Americans are warming up to the idea of self-driving cars, a new study reports. In early 2017, about 78% of Americans who were surveyed by the American Automobile Association (AAA) reported that they felt fearful or wary of self-driving vehicles. By early 2018, that number dropped to 63%, according to a January report from AAA.
Only around half of male respondents and millennials said they would be afraid to ride in autonomous vehicles, suggesting younger people and men are generally more comfortable with the developing technology. Overall, this amounts to an additional 20 million Americans since 2017 who say they would feel comfortable riding in self-driving cars.
When specifically asked about sharing the roads with the autonomous autos, 13% of AAA’s respondents said they would feel safer, and 46% said they would feel less safe. Of the remainder, 4% felt unsure and 37% felt indifferent. Testing of autonomous vehicles is well underway, with engineers from Google spinoff Waymo hitting the streets in Atlanta to assess the technology in heavy traffic. This means some drivers might already be sharing the streets with self-driving cars, or will in the near future.
The respondents’ feelings about self-driving vehicles were largely defined by their gender and age. The generational distinctions may reveal overall differences in comfort with the use of newer technologies, as millennials grew up with personal computers, tablets, and mobile devices in their homes, schools, and workplaces.
Some of the study’s most striking results regarding gender, age, and comfortability with autonomous technology are as follows:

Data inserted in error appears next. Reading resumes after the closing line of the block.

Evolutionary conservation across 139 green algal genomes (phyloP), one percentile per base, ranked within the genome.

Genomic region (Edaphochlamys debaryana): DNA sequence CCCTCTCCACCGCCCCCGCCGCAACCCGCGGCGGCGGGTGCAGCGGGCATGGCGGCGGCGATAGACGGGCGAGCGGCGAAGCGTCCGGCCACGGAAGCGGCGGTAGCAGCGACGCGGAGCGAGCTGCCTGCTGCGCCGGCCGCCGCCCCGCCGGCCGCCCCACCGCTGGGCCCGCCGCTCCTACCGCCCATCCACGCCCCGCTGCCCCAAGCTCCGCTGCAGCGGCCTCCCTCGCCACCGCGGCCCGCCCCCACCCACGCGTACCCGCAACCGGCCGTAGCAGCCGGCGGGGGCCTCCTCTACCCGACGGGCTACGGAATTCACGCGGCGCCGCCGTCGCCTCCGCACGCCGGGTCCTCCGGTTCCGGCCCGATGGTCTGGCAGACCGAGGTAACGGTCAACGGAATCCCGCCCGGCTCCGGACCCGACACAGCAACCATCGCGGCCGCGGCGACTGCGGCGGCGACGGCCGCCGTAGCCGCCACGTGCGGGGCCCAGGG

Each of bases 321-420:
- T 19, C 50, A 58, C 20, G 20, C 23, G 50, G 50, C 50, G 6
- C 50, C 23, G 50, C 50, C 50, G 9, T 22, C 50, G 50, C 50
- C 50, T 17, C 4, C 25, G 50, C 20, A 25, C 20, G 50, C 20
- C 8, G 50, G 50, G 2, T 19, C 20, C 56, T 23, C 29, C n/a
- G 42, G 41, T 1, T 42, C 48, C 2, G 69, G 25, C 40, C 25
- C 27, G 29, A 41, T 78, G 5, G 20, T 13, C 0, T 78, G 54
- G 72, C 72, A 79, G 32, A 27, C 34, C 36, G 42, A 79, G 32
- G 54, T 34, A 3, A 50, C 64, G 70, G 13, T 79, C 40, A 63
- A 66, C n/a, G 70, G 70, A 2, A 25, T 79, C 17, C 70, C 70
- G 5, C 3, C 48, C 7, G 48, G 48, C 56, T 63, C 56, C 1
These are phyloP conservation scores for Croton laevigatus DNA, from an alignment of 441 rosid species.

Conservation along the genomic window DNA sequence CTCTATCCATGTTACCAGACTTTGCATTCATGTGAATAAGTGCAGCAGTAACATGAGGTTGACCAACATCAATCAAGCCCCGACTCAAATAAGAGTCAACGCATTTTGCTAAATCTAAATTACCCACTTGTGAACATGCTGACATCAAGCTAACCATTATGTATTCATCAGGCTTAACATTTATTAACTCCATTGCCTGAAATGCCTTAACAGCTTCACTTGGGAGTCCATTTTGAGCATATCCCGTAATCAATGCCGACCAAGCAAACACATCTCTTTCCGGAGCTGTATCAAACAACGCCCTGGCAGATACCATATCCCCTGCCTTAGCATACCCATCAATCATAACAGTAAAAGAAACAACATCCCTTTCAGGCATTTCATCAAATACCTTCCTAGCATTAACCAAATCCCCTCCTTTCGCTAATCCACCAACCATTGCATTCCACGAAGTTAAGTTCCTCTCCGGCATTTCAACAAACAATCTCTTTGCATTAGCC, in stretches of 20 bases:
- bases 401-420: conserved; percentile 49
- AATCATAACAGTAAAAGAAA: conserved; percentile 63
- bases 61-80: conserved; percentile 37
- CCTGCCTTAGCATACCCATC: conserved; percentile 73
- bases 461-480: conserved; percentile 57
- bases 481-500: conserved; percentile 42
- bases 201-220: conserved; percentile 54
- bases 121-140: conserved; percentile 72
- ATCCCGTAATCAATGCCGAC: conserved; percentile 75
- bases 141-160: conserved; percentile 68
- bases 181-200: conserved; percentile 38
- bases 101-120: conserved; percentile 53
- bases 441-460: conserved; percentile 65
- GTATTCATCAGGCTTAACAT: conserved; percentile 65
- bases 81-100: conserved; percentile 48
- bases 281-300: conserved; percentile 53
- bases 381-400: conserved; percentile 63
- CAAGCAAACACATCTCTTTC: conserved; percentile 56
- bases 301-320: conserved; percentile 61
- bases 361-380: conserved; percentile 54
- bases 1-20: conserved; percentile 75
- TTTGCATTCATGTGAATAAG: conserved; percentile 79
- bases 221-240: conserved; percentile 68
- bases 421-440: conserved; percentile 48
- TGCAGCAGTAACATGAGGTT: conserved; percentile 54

• Women: 73% feel afraid of riding in a self-driving car, and 55% feel less safe sharing the road with one.
• Men: 52% feel afraid of riding in self-driving vehicles, and 36% feel less safe with them on the road.
• Millennials (18-36 years old): 49% reported feeling afraid of riding in an autonomous vehicle, and 34% feel less safe with self-driving cars on the road.
• Generation Xers (37-52 years old): 70% reported being afraid of riding in a self-driving vehicle, while 47% feel less safe with autonomous cars on the road.
• Baby boomers (53-71 years old): 68% report being afraid of riding in self-driving cars, and 54% are afraid to share the road with them.
The general wariness around the burgeoning technology may have to do with the fact that 73% of U.S. motorists consider their on-road skills to be better than the average driver. With so much confidence behind-the-wheel, motorists are hesitant to give up the driver’s seat. However, this survey result comes in spite of the fact that 90% of crashes are caused by human error, a statistic purveyors of self-driving vehicles are hoping to lower.